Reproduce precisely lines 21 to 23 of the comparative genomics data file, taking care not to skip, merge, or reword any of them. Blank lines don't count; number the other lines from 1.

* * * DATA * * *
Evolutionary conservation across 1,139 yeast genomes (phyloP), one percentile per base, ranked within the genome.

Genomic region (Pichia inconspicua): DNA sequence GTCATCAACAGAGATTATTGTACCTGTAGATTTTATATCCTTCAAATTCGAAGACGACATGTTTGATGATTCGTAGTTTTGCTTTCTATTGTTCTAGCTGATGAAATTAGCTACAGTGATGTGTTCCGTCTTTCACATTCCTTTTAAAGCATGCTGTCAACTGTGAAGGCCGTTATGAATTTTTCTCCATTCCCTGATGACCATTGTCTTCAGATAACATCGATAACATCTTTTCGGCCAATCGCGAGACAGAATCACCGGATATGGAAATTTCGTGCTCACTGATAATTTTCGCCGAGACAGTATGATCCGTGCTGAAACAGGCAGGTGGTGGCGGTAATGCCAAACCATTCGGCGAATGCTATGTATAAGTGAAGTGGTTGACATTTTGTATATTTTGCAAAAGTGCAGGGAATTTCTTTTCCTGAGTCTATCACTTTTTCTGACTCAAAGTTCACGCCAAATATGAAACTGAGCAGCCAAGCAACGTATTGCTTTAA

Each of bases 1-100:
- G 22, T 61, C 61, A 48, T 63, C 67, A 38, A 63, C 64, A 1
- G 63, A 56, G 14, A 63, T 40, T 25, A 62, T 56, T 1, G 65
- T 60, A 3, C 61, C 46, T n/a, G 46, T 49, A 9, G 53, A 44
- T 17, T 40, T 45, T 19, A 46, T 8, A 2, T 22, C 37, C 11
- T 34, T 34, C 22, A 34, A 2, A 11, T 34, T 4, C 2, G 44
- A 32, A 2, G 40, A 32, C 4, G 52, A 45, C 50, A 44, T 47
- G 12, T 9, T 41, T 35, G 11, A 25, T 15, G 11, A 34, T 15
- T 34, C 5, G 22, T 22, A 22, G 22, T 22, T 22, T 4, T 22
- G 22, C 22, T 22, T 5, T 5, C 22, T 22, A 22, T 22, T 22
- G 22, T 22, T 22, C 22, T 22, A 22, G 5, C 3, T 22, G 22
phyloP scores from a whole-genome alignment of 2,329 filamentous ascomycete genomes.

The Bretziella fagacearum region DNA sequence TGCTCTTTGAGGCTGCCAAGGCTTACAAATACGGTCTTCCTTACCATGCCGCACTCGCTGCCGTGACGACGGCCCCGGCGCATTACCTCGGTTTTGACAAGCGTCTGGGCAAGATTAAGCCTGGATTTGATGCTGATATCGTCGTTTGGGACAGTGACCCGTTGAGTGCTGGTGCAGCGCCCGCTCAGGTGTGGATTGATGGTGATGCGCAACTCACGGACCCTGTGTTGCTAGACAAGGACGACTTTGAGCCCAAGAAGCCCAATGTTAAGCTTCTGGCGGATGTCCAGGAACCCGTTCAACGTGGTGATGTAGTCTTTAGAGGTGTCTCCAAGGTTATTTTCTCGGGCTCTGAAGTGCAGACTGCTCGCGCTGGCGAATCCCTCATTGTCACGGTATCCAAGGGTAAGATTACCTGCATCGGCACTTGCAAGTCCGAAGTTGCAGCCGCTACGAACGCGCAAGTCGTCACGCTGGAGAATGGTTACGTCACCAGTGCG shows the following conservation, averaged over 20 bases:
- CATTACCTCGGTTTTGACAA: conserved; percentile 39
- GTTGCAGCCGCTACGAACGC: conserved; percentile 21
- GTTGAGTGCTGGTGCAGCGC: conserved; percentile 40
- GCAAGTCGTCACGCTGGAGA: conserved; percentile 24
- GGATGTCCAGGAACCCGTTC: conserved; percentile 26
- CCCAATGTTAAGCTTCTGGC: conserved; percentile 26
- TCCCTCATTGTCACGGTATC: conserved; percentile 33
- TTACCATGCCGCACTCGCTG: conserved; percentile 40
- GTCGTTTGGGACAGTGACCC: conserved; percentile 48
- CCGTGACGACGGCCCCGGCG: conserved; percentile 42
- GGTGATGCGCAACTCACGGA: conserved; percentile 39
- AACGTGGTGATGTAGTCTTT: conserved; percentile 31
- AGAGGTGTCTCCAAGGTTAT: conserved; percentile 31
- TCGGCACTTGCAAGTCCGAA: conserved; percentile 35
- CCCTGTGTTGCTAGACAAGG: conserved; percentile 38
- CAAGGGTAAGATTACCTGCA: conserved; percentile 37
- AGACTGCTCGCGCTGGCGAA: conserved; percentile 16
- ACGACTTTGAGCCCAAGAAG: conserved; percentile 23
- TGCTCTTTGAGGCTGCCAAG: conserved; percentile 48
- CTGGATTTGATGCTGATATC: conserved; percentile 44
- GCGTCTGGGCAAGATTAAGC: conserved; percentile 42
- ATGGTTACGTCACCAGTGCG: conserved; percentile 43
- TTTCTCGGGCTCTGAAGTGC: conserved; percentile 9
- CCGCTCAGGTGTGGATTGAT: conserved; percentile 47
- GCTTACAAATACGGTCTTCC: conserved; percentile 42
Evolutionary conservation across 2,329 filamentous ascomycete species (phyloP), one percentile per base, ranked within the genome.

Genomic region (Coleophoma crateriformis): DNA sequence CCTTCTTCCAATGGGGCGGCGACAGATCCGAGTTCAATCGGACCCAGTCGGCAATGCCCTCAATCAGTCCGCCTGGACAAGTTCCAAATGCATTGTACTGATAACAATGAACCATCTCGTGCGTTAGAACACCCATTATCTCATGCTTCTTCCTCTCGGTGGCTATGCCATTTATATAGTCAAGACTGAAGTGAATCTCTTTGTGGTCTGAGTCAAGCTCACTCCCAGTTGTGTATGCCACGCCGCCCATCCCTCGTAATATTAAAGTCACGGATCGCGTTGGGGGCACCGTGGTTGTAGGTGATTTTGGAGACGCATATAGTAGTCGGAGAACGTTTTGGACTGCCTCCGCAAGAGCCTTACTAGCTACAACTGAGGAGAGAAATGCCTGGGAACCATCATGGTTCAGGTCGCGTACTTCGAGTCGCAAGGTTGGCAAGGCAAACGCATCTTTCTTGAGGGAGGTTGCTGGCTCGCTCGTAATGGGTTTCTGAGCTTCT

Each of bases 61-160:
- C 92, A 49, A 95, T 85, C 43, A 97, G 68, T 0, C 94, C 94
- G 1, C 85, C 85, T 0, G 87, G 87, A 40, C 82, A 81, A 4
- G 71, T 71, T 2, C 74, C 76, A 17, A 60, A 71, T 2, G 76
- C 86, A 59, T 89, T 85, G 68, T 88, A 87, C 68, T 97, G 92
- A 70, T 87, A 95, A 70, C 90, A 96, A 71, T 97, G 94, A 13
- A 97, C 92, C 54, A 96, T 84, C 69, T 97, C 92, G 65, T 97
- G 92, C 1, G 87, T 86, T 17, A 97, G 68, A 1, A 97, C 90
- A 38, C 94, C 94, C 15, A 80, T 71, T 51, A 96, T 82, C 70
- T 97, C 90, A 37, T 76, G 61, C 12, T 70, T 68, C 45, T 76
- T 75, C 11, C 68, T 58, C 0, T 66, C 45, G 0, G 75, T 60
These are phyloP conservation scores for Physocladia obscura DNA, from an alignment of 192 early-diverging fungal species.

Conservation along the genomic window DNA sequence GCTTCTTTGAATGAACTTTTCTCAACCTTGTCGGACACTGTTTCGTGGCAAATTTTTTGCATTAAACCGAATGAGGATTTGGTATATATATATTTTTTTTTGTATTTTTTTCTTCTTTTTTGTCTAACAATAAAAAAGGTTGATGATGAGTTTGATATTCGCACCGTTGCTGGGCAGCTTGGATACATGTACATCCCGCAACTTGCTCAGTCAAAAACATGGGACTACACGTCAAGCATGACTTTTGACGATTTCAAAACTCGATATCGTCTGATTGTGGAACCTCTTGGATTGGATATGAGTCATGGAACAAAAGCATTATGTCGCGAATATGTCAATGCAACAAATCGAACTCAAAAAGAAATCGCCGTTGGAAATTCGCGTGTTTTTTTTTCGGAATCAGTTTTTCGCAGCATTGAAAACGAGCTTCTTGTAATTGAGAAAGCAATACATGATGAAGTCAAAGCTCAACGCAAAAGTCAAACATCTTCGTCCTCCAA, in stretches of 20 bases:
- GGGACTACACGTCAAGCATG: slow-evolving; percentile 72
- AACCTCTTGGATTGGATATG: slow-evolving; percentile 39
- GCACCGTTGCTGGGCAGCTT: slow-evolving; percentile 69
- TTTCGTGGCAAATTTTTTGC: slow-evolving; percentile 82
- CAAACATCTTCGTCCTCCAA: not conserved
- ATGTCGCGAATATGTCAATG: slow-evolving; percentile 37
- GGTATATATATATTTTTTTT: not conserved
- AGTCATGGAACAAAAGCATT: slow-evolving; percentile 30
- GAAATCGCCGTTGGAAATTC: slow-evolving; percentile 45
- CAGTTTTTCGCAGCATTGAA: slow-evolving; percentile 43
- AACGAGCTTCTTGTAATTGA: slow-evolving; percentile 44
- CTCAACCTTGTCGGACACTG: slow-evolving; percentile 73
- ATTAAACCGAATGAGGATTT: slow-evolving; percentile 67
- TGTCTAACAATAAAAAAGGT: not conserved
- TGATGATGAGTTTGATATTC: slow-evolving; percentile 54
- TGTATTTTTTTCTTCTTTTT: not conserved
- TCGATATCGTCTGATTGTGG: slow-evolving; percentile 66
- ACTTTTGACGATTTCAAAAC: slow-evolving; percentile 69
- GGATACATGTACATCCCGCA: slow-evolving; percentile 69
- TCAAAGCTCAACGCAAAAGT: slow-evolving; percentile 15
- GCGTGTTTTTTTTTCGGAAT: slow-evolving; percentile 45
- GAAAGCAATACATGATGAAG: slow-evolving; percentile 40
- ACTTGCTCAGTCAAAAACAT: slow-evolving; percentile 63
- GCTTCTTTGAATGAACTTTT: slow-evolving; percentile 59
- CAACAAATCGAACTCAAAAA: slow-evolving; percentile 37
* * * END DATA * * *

- CCCAATGTTAAGCTTCTGGC: conserved; percentile 26
- TCCCTCATTGTCACGGTATC: conserved; percentile 33
- TTACCATGCCGCACTCGCTG: conserved; percentile 40